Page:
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Solar Rebates in Strata

Have you ever considered if solar is viable for your strata property but don’t know where to start the assessment? In this article, we look into government rebates and how they can be applied to strata.

There is still substantial support available for property owners looking to reduce electricity costs with the use of solar with numerous schemes in operation throughout QLD. The two major schemes for strata properties to consider at this time are:

1. The Renewable Energy Target or RET in the form of Solar Trading Certificates.

2. The QLD government Interest free loans and Grants for solar and batteries

RET in the form of STC’s.

This government incentive is a point of sale discount for anyone installing a solar system including bodies corporate, individuals and businesses. The amount of discount you receive is determined by the size of the solar system to be installed.

The below table is an indication of the available support from the STCs. As a rule of thumb, townhouses or single use dwellings would generally be adequately serviced by a 5 to 10kw systems while high rise and commercial properties require 30kw systems and upwards.




This government point of sale discounts is based on the installed solar capacity. There is no limitation to how many people can apply and how many systems you can install. The scheme runs out in 2030 and is available across Australia for any solar system installed by an accredited provider.

Further details on the scheme can be found here.

The QLD government Interest free loans and Grants for solar and batteries

The QLD government is actively assisting QLD residents to install solar and batteries. This scheme is available to 1500 applicants in its current format with the issue of up to $13,000 in grants and interest free loans. These grants and loans can be in addition to the STC’s point of sale discount, for any eligible system. For example if you had 5 systems then you could have 5 grants, 5 loans and 5 STC’s point of sale discounts.

Further details on the loans and Grants can be found here.

The STC’s scheme will be around until 2030 however the current QLD government grants and interest free loans have a limited number of approvals available for this first stage.

The governments current push for more support for renewable energy options is based on new data demonstrating that renewable energy is more cost effective than coal and other carbon rich sources of energy. The short-term issue is the transition phase to bring Australians across to these new technologies in an affordable way. Both of these programs can provide short and long-term returns by delivery of cheaper, carbon friendly energy.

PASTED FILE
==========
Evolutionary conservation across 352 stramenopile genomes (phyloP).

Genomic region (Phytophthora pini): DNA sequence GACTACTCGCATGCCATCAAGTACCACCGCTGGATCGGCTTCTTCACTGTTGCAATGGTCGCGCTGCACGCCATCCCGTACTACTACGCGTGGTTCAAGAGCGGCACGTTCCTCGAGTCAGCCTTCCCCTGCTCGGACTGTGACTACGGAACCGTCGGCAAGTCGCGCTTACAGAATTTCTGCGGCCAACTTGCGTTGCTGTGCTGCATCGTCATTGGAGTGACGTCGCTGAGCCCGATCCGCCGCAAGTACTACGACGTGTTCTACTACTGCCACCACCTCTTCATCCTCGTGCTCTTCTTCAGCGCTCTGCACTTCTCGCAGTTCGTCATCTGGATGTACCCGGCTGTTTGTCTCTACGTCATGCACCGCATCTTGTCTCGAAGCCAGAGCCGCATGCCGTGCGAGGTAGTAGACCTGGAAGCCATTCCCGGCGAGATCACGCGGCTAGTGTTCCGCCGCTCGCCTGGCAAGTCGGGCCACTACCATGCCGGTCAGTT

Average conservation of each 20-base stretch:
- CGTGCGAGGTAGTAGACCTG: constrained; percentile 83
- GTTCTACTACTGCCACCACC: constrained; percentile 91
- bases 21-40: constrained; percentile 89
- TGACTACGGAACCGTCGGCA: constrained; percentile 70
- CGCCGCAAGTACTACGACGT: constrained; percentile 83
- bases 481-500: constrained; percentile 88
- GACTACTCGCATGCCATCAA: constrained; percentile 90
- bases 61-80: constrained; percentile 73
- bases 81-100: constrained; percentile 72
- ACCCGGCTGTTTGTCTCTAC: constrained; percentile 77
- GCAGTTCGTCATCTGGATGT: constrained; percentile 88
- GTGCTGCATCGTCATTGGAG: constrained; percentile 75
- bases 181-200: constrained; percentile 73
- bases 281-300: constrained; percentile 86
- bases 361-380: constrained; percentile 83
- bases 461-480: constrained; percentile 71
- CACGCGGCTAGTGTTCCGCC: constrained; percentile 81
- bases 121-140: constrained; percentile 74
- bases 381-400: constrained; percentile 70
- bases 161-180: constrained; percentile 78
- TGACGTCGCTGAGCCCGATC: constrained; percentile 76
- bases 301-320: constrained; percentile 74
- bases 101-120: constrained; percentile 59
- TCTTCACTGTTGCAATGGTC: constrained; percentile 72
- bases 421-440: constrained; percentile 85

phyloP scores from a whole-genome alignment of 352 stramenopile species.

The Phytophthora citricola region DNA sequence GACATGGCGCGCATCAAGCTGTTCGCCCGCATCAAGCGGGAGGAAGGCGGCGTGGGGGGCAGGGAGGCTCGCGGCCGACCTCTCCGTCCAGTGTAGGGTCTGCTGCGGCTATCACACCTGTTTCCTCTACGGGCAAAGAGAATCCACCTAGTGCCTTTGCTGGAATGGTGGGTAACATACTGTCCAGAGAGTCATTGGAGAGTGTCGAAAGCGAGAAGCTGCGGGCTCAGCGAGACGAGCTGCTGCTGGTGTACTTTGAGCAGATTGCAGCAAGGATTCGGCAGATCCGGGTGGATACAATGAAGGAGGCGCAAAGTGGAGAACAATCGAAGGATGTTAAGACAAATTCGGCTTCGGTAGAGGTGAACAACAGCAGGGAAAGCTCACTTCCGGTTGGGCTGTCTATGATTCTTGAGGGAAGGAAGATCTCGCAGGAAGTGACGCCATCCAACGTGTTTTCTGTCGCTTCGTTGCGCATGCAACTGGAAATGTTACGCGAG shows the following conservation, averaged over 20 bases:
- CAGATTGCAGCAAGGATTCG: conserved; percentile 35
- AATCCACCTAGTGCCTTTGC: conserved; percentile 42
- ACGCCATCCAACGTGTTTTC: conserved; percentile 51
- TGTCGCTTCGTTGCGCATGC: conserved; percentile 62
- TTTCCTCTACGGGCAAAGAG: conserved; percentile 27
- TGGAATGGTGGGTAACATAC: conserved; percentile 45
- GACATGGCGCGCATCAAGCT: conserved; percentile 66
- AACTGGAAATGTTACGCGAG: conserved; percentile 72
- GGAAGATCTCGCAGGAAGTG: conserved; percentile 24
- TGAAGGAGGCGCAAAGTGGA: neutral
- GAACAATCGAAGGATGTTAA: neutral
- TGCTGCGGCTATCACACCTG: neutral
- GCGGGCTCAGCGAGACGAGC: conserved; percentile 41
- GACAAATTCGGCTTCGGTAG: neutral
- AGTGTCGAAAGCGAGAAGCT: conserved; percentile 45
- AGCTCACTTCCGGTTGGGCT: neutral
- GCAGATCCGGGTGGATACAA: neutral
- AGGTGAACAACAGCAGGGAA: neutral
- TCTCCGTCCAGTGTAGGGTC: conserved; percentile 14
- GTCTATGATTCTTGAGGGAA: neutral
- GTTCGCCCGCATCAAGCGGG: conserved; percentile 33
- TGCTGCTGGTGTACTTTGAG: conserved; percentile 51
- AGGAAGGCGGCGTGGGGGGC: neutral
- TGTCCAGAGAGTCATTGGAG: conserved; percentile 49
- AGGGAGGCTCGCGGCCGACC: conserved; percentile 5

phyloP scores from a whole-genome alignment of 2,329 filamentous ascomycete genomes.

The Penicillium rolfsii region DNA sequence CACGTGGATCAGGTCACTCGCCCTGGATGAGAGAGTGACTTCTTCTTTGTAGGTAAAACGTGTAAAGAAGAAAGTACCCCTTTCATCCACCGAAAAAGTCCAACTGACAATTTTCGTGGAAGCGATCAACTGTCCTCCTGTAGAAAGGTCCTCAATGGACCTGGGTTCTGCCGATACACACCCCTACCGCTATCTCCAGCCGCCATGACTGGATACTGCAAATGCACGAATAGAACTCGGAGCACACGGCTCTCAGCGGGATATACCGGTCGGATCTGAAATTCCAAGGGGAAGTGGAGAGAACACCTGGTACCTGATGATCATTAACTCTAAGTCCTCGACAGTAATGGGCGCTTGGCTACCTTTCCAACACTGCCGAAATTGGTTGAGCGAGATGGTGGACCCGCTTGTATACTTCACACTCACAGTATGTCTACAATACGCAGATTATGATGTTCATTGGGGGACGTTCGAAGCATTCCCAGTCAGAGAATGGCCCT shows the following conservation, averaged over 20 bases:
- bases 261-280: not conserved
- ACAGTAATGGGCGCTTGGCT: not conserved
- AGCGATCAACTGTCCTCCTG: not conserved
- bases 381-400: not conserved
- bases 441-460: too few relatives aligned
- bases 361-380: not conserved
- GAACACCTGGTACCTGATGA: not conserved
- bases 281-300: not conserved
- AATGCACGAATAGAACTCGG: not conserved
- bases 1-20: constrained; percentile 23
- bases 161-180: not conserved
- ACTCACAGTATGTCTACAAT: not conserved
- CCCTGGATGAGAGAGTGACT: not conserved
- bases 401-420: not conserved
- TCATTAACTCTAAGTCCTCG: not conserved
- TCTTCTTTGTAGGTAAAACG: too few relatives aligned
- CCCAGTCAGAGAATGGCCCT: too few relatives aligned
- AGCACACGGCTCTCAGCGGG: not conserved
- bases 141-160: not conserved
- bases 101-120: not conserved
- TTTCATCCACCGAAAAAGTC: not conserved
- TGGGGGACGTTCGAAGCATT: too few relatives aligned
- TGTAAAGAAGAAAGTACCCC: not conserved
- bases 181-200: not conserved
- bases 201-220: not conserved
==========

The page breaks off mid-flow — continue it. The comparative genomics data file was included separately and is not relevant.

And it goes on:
This article was contributed by Kon Flaherty, Chief Energy Officer – Green Energy Technology.

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  1. Stephen Downs. Chairman, Princess Palm. 4221

    I am not sure whether my idea is new or not. Would it be possible to purchase solar energy panels and have them installed offsite as most high rise apartments have no space. With today’s technology electricity is not lost over distance. The sites currently in use could then be expanded but paid for by the owners in the body corporate. As in our case we have adjoining buildings with two hundred owners so it would make sense to band together like minded owners.
    Just a thought.

  2. Andrew McNair and Stuart Hoffman (Energy Options Australia)

    In response to your suggestion we offer the following comments.
    There are several complex issues that would affect the implementation of this suggestion.
    Solar installations work either as embedded generation (i.e. on your roof) or as a large scale solar farm. The solar farm would typically enter into Power Purchase Agreements with one or more retailers for their output.
    Under the proposed scenario, your building (or group of buildings) would have to sign an electricity sale agreement with a retailer for 100% of your load. The retailer would purchase the energy from the solar farm as part of their total energy purchase requirements for your building (or group). This would also include the power required outside of sunlight hours.
    The retailer would then need to bundle the solar together with other generation sources to be able to supply your total power requirements. It is unlikely that the retailer would/or could be able to match and then offset the solar power generated against a specific building’s requirements.
    This might provide you with some satisfaction of purchasing additional energy from renewable sources (as you are already supporting renewable energy through the LRET and SRES charges on your electricity accounts).
    In future such an arrangement may be possible, subject to the development of sophisticated metering and billing software by the retailers.